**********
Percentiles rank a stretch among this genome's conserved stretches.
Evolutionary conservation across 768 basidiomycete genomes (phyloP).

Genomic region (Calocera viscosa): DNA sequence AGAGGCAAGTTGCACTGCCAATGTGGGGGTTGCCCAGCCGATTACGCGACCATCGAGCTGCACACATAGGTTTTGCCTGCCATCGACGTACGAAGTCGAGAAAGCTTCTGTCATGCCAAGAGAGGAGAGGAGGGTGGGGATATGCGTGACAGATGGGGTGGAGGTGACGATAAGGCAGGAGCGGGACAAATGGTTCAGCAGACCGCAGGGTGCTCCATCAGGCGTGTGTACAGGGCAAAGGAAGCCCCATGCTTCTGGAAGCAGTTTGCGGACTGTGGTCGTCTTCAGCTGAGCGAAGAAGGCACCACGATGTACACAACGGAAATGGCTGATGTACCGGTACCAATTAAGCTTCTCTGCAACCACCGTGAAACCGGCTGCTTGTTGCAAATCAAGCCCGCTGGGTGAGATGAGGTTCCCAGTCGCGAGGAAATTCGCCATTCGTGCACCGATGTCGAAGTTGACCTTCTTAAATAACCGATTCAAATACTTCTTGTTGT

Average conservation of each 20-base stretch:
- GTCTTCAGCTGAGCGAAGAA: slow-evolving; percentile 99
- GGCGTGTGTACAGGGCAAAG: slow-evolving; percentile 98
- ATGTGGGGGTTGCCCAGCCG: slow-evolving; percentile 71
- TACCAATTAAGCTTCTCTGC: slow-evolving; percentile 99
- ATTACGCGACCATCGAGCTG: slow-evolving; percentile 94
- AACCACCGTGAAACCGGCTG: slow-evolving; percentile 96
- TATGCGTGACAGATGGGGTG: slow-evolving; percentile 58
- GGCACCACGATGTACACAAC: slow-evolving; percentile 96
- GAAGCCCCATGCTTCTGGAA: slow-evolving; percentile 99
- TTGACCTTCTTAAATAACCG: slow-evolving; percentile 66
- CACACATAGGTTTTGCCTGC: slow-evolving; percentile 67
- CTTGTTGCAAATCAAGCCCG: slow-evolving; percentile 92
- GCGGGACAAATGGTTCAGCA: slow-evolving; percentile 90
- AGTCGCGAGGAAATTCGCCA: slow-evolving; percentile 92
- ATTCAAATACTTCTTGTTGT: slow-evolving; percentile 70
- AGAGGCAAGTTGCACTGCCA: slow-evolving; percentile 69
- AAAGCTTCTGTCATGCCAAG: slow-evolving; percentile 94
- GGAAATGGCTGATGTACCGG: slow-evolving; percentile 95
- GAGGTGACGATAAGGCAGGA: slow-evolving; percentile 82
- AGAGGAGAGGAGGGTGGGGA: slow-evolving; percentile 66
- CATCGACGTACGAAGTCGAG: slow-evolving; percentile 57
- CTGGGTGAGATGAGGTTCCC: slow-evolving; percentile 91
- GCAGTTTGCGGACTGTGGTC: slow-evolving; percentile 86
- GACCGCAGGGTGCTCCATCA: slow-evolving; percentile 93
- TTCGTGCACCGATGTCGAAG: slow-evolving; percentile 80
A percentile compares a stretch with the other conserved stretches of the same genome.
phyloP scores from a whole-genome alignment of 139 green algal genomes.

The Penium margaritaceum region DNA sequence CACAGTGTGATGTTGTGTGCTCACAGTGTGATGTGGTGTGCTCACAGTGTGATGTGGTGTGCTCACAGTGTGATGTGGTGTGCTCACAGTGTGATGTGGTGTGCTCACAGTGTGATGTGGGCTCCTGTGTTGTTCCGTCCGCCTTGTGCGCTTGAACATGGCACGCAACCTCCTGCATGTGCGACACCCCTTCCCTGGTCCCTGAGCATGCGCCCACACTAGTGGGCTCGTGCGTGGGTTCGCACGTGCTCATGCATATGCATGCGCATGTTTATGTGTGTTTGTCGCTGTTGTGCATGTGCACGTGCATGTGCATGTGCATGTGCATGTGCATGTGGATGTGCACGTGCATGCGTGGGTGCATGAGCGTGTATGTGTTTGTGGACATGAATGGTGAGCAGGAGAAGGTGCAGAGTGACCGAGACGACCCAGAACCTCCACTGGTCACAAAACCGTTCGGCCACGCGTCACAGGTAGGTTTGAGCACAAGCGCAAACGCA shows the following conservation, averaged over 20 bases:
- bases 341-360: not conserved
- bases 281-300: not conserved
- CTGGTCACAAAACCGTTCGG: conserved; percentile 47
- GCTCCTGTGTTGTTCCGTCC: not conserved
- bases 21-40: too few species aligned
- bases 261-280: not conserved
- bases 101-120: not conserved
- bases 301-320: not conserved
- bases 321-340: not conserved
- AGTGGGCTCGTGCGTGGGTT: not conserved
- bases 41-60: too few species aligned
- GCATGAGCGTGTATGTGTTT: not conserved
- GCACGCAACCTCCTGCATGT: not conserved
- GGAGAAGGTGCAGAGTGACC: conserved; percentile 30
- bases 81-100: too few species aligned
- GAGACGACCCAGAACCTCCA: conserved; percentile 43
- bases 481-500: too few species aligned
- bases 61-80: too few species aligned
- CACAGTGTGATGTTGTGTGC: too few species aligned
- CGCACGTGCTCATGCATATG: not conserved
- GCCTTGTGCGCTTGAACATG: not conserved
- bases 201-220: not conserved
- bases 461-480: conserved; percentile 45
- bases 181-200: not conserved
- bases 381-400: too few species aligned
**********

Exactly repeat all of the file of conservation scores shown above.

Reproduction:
Percentiles rank a stretch among this genome's conserved stretches.
Evolutionary conservation across 768 basidiomycete genomes (phyloP).

Genomic region (Calocera viscosa): DNA sequence AGAGGCAAGTTGCACTGCCAATGTGGGGGTTGCCCAGCCGATTACGCGACCATCGAGCTGCACACATAGGTTTTGCCTGCCATCGACGTACGAAGTCGAGAAAGCTTCTGTCATGCCAAGAGAGGAGAGGAGGGTGGGGATATGCGTGACAGATGGGGTGGAGGTGACGATAAGGCAGGAGCGGGACAAATGGTTCAGCAGACCGCAGGGTGCTCCATCAGGCGTGTGTACAGGGCAAAGGAAGCCCCATGCTTCTGGAAGCAGTTTGCGGACTGTGGTCGTCTTCAGCTGAGCGAAGAAGGCACCACGATGTACACAACGGAAATGGCTGATGTACCGGTACCAATTAAGCTTCTCTGCAACCACCGTGAAACCGGCTGCTTGTTGCAAATCAAGCCCGCTGGGTGAGATGAGGTTCCCAGTCGCGAGGAAATTCGCCATTCGTGCACCGATGTCGAAGTTGACCTTCTTAAATAACCGATTCAAATACTTCTTGTTGT

Average conservation of each 20-base stretch:
- GTCTTCAGCTGAGCGAAGAA: slow-evolving; percentile 99
- GGCGTGTGTACAGGGCAAAG: slow-evolving; percentile 98
- ATGTGGGGGTTGCCCAGCCG: slow-evolving; percentile 71
- TACCAATTAAGCTTCTCTGC: slow-evolving; percentile 99
- ATTACGCGACCATCGAGCTG: slow-evolving; percentile 94
- AACCACCGTGAAACCGGCTG: slow-evolving; percentile 96
- TATGCGTGACAGATGGGGTG: slow-evolving; percentile 58
- GGCACCACGATGTACACAAC: slow-evolving; percentile 96
- GAAGCCCCATGCTTCTGGAA: slow-evolving; percentile 99
- TTGACCTTCTTAAATAACCG: slow-evolving; percentile 66
- CACACATAGGTTTTGCCTGC: slow-evolving; percentile 67
- CTTGTTGCAAATCAAGCCCG: slow-evolving; percentile 92
- GCGGGACAAATGGTTCAGCA: slow-evolving; percentile 90
- AGTCGCGAGGAAATTCGCCA: slow-evolving; percentile 92
- ATTCAAATACTTCTTGTTGT: slow-evolving; percentile 70
- AGAGGCAAGTTGCACTGCCA: slow-evolving; percentile 69
- AAAGCTTCTGTCATGCCAAG: slow-evolving; percentile 94
- GGAAATGGCTGATGTACCGG: slow-evolving; percentile 95
- GAGGTGACGATAAGGCAGGA: slow-evolving; percentile 82
- AGAGGAGAGGAGGGTGGGGA: slow-evolving; percentile 66
- CATCGACGTACGAAGTCGAG: slow-evolving; percentile 57
- CTGGGTGAGATGAGGTTCCC: slow-evolving; percentile 91
- GCAGTTTGCGGACTGTGGTC: slow-evolving; percentile 86
- GACCGCAGGGTGCTCCATCA: slow-evolving; percentile 93
- TTCGTGCACCGATGTCGAAG: slow-evolving; percentile 80
A percentile compares a stretch with the other conserved stretches of the same genome.
phyloP scores from a whole-genome alignment of 139 green algal genomes.

The Penium margaritaceum region DNA sequence CACAGTGTGATGTTGTGTGCTCACAGTGTGATGTGGTGTGCTCACAGTGTGATGTGGTGTGCTCACAGTGTGATGTGGTGTGCTCACAGTGTGATGTGGTGTGCTCACAGTGTGATGTGGGCTCCTGTGTTGTTCCGTCCGCCTTGTGCGCTTGAACATGGCACGCAACCTCCTGCATGTGCGACACCCCTTCCCTGGTCCCTGAGCATGCGCCCACACTAGTGGGCTCGTGCGTGGGTTCGCACGTGCTCATGCATATGCATGCGCATGTTTATGTGTGTTTGTCGCTGTTGTGCATGTGCACGTGCATGTGCATGTGCATGTGCATGTGCATGTGGATGTGCACGTGCATGCGTGGGTGCATGAGCGTGTATGTGTTTGTGGACATGAATGGTGAGCAGGAGAAGGTGCAGAGTGACCGAGACGACCCAGAACCTCCACTGGTCACAAAACCGTTCGGCCACGCGTCACAGGTAGGTTTGAGCACAAGCGCAAACGCA shows the following conservation, averaged over 20 bases:
- bases 341-360: not conserved
- bases 281-300: not conserved
- CTGGTCACAAAACCGTTCGG: conserved; percentile 47
- GCTCCTGTGTTGTTCCGTCC: not conserved
- bases 21-40: too few species aligned
- bases 261-280: not conserved
- bases 101-120: not conserved
- bases 301-320: not conserved
- bases 321-340: not conserved
- AGTGGGCTCGTGCGTGGGTT: not conserved
- bases 41-60: too few species aligned
- GCATGAGCGTGTATGTGTTT: not conserved
- GCACGCAACCTCCTGCATGT: not conserved
- GGAGAAGGTGCAGAGTGACC: conserved; percentile 30
- bases 81-100: too few species aligned
- GAGACGACCCAGAACCTCCA: conserved; percentile 43
- bases 481-500: too few species aligned
- bases 61-80: too few species aligned
- CACAGTGTGATGTTGTGTGC: too few species aligned
- CGCACGTGCTCATGCATATG: not conserved
- GCCTTGTGCGCTTGAACATG: not conserved
- bases 201-220: not conserved
- bases 461-480: conserved; percentile 45
- bases 181-200: not conserved
- bases 381-400: too few species aligned